Proof-of-concept of drug resistance hypotheses

As suggested by Sisodiya (2003), at least four criteria must be satisfied for a proposed drug-resistance mechanism of epilepsy to be accepted; the mechanism must 1) be detectable in epileptogenic brain tissue, 2) have appropriate functionality, 3) be active in drug resistance (and not be an epiphenomenon), and 4) drug resistance should be affected when the mechanism is overcome. These criteria are based on the famous Koch’s postulates, which were originally proposed by Robert Koch in 1890 to establish a causal relationship between a bacterium and a disease.

Drug-resistance hypothesis in epilepsyDetectable in brain (or peripheral) tissues of nonrespondersAppropriate functionalityActive in ASD resistanceResistance reversed when mechanism is overcome
Target hypothesis+ (rat)+ (rat)? (rat)? (rat)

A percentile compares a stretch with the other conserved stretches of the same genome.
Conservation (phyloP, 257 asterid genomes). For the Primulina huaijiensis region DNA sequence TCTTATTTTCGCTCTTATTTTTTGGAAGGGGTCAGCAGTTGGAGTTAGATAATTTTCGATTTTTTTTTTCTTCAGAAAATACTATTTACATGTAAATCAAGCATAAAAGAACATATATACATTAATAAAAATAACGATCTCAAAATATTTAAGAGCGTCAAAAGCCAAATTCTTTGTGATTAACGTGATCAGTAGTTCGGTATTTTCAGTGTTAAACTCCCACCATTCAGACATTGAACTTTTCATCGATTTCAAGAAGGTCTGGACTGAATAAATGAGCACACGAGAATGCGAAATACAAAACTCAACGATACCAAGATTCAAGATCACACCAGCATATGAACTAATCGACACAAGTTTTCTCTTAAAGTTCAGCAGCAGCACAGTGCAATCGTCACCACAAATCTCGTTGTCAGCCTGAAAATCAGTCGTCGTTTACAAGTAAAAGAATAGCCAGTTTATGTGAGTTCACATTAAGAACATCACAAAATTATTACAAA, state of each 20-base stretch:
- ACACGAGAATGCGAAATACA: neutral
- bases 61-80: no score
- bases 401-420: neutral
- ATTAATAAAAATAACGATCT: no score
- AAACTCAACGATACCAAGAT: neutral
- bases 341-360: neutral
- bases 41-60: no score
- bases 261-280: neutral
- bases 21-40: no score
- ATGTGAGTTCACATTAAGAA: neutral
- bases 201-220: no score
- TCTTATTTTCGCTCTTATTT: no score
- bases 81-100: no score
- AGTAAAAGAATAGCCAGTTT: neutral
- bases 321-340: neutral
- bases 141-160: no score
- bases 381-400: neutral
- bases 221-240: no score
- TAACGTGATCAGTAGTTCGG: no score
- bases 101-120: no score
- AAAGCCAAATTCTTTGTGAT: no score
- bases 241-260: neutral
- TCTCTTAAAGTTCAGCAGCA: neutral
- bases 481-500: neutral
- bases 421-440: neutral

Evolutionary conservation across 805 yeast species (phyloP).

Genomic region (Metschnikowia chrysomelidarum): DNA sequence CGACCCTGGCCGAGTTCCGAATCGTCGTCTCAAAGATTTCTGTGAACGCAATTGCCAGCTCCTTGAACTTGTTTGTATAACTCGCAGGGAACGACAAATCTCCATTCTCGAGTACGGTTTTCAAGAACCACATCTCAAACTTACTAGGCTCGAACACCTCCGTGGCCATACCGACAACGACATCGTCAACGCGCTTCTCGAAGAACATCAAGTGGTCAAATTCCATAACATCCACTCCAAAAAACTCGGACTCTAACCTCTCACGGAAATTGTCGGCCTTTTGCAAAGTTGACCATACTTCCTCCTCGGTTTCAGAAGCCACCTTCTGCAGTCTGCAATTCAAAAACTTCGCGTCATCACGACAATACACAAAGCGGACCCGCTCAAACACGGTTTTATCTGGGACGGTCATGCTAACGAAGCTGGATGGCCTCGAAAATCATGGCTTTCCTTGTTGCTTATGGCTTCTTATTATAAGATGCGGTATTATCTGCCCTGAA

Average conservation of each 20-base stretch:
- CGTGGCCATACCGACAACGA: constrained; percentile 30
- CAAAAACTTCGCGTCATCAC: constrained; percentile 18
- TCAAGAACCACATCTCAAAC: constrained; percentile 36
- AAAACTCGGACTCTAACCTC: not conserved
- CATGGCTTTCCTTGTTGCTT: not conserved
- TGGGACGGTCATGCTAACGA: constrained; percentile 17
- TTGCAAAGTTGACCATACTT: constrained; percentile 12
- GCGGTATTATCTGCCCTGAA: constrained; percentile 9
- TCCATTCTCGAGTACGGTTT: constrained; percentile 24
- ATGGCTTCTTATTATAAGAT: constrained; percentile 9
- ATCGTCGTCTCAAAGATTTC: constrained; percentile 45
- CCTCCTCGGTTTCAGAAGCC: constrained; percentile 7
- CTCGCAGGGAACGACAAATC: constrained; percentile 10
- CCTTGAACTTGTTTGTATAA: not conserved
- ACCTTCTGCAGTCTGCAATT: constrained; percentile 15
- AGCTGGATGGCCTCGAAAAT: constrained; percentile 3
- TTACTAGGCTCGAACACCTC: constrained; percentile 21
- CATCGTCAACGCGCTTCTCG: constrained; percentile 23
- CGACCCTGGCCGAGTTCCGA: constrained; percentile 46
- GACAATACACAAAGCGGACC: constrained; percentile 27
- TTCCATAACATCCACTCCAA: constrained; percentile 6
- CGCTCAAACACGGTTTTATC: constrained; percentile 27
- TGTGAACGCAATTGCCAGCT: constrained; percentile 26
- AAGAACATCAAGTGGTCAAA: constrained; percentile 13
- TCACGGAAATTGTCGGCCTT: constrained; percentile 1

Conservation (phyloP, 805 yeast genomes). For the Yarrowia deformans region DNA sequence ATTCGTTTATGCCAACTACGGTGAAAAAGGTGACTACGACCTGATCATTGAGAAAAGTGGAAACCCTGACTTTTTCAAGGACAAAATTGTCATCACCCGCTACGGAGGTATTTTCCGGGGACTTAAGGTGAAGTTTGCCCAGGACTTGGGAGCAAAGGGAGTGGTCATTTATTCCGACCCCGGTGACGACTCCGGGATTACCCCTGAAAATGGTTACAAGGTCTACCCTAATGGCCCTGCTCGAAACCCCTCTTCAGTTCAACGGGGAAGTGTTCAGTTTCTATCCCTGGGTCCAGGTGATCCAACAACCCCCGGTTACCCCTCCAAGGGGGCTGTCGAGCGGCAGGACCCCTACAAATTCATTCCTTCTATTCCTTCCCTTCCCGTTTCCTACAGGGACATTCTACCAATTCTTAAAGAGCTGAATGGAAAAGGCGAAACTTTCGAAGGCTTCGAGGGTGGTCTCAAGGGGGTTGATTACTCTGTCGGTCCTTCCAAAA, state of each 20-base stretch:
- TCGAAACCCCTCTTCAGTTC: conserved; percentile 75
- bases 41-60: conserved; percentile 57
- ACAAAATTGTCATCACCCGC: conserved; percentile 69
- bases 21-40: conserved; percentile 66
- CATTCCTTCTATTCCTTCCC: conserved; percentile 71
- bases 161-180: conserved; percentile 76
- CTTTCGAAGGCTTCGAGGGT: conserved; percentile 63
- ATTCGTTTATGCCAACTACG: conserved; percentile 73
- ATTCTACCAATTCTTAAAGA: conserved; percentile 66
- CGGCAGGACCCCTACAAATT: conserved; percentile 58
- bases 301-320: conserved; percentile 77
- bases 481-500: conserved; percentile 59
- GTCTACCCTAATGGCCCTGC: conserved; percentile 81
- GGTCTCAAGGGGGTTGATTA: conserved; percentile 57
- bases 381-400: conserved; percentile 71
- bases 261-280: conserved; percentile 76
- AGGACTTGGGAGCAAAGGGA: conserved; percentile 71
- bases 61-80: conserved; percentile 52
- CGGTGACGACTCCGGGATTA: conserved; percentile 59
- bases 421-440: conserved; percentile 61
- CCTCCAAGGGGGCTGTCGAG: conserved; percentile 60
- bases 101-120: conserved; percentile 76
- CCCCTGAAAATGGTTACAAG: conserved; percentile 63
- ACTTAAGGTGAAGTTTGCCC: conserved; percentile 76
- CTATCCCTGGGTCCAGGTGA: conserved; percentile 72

+ (human)+ (human)? (human)? (human)
Transporter hypothesis+ (rat)+ (rat)+ (rat)+ (rat)
+ (human)+ (human)+ (human)? (human)
Pharmacokinetic hypothesis- (rat)- (rat)? (rat)? (rat)
+ (human)? (human)? (human)? (human)
Neural network hypothesis+ (rat)? (rat)? (rat)? (rat)
+ (human)? (human)? (human)+ (human)
Intrinsic severity hypothesis+ (rat)a? (rat)? (rat)? (rat)
+ (human)a? (human)? (human)? (human)
Gene variant hypothesis+ (rat)+ (rat)? (rat)? (rat)
+ (human)+ (human)+/? (human)+/? (human)
Epigenetic hypothesis+ (rat/mouse)+/? (rat/mouse)+/? (rat/mouse)+/? (rat/mouse)
+ (human)? (human)? (human)? (human)
Neuroinflammation/blood-brain barrier+ (rat, mouse)+ (rat)+ (rat)+ (rat)
+ (human)? (human)? (human)? (human)
  • a Increased seizure frequency/density compared with ASD responders.